Yale University announced last week it would reduce the number of applicants admitted to its graduate schools by up to 15%, which would directly hit doctoral programs and could affect the conduct of research on the Yale campus. The admissions cut is one of 10 measures unveiled last Wednesday that Yale says it needs to respond to a 26% drop in the university’s endowment caused by the global financial crisis of 2008-09.
University President Richard Levin and Provost Peter Salovey said in a letter that the Graduate School would reduce its admission of new students in the 2010-2011 academic year by 10-15%. In Friday’s Yale Daily News, reporters Vivian Yee and Lauren Rosenthal said that the reduction would fall almost entirely on doctoral students, since unlike doctoral candidates, masters degree students pay tuition. Levin told the Daily News that the university spends $65,000 to $70,000 a year on fellowships and stipends to support each doctoral student. Also in their Wednesday letter Levin and Salovey announced a 2% increase in those stipends.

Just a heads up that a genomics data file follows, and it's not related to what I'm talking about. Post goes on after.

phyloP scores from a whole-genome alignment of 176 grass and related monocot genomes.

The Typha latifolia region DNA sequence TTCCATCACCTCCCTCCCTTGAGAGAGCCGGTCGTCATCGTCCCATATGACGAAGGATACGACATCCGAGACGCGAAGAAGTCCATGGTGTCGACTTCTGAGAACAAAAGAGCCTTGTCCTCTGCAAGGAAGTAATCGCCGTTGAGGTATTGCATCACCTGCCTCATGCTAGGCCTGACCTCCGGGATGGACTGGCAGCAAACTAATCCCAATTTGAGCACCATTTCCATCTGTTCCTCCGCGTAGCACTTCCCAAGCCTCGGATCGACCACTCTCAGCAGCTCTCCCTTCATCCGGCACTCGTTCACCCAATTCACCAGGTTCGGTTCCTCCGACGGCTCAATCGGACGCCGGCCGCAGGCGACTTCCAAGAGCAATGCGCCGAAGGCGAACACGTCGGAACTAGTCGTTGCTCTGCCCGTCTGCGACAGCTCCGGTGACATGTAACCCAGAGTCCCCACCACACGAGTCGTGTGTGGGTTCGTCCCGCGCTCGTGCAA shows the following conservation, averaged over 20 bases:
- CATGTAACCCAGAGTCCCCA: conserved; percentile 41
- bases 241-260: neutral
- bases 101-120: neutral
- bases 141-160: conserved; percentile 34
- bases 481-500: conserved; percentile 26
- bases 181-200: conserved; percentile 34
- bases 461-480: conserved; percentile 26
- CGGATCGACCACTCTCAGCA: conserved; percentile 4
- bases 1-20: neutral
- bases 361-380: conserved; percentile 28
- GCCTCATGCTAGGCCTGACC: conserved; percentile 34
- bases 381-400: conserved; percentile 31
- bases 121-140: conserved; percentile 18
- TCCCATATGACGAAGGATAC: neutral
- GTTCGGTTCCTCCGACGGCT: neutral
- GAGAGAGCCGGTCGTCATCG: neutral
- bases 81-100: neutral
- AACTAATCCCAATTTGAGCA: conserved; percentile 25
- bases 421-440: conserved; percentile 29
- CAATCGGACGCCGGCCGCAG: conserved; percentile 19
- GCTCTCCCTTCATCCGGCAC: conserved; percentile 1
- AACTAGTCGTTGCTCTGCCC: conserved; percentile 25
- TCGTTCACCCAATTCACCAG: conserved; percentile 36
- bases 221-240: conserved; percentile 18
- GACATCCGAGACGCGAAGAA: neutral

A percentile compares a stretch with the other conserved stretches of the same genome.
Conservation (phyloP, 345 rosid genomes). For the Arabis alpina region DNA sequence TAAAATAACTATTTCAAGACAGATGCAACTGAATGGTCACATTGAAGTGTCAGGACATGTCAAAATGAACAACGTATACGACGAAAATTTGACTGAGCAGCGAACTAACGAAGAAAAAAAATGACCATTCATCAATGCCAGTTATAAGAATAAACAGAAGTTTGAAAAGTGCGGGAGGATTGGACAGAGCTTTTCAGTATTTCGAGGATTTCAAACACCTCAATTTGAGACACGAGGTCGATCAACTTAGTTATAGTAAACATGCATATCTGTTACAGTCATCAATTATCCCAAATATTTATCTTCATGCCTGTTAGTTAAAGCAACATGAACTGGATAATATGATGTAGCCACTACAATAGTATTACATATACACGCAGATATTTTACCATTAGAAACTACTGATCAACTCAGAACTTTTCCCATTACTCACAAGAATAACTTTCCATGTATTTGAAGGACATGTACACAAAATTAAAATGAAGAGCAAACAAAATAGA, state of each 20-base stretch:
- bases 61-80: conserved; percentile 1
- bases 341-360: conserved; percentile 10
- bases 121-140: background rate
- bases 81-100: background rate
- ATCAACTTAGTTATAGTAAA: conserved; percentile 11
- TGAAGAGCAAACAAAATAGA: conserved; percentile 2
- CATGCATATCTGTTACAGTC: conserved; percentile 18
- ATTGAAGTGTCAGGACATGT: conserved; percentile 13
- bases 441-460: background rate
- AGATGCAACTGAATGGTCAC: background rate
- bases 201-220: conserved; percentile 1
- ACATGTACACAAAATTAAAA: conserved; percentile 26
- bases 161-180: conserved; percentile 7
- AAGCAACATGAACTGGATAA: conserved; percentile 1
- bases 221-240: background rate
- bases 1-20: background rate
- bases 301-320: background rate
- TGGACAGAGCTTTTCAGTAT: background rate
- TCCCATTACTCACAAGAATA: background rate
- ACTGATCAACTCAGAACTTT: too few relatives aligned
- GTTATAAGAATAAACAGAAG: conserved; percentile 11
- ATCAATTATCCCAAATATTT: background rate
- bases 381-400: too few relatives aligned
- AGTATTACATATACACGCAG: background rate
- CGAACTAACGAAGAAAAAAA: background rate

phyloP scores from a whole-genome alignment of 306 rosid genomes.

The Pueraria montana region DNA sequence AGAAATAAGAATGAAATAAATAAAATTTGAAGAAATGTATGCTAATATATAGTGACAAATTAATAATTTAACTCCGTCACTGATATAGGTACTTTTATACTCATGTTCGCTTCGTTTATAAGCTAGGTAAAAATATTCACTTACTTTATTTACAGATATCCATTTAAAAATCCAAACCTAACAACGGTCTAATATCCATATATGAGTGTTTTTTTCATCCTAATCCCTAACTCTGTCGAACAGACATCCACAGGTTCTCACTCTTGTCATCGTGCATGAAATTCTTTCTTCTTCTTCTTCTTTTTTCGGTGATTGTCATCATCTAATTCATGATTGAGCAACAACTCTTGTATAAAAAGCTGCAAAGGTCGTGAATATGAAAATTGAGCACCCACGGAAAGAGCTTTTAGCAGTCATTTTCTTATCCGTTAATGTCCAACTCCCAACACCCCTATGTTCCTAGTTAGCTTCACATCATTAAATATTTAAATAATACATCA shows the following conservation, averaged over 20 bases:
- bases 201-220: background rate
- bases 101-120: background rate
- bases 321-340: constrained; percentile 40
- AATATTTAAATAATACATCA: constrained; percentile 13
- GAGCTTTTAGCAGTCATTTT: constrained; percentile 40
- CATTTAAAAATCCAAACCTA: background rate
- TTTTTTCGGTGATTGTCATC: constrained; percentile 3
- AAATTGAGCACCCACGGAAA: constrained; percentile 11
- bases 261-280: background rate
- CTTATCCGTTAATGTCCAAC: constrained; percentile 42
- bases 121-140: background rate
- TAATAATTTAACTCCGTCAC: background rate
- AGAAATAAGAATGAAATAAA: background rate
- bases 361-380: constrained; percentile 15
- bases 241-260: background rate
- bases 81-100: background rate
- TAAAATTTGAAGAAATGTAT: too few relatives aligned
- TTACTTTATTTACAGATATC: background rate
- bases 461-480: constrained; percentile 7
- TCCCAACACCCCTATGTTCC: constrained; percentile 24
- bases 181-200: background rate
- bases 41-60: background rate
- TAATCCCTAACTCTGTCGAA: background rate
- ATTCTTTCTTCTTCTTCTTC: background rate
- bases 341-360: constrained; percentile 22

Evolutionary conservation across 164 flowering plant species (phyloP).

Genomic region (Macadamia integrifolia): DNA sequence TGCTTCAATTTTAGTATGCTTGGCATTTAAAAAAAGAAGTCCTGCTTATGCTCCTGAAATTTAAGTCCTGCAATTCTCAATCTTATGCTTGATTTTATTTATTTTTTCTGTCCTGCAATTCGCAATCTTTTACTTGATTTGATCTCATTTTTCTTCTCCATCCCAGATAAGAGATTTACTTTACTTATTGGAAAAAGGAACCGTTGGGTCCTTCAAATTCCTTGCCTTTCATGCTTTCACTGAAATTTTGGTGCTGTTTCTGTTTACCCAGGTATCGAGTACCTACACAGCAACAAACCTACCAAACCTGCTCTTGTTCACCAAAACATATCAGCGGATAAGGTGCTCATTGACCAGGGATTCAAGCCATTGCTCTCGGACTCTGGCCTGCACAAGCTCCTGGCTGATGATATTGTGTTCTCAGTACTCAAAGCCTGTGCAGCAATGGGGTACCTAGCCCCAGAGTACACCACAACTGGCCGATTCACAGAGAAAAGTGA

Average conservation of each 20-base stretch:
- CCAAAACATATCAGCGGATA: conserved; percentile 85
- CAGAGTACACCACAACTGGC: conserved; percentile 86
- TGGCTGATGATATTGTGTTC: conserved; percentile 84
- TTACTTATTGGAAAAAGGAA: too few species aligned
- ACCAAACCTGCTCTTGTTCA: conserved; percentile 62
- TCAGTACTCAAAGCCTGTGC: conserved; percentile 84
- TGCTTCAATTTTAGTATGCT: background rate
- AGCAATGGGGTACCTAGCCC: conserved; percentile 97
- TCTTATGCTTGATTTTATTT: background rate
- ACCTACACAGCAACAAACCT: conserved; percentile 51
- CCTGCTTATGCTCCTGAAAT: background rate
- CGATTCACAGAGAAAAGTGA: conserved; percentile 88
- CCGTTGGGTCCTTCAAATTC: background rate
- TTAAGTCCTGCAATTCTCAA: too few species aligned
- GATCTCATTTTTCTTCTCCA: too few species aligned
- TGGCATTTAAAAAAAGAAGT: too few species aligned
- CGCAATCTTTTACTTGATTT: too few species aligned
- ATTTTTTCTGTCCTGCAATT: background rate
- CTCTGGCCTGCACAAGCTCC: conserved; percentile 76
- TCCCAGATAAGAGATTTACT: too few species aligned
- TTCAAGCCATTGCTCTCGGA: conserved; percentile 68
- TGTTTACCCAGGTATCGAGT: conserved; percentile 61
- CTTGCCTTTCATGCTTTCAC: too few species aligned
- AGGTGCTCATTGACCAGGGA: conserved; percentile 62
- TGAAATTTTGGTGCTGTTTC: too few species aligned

Chairs of science faculties at Yale said the admission cut might cause more financial problems than it solves. “Reducing the number of graduate students in the sciences is unfortunate and short-sighted,” Ecology and Evolutionary Biology Department (EB&B) Chair Richard Prum tells the Daily News. Prum says his department received a surge of grants from the federal stimulus program, which include funds for paying graduate students. “Even though the income of our grants has gone up,” says Prum, “the number of graduate students we’re able to accept has gone down.”
Computer Science chair Avi Silberschatz tells the Daily News he has a similar situation. Silberschatz noted that if these projects are not delivered, it may be difficult to win future grants.
Among current students, the Daily News found a mixed reaction to the announcement. Cynthia Chang an E&EB doctoral candidate tells the reporters that the proposed enrollment cuts would be “a huge detriment to our department and to any department.” However, Mark Klee, an economics student they interviewed, likes the increased stipends in the proposal. “I think that cutting down on admissions as opposed to cutting down on stipends is probably the right way to go,” Klee says.
Hat tip: Washington Monthly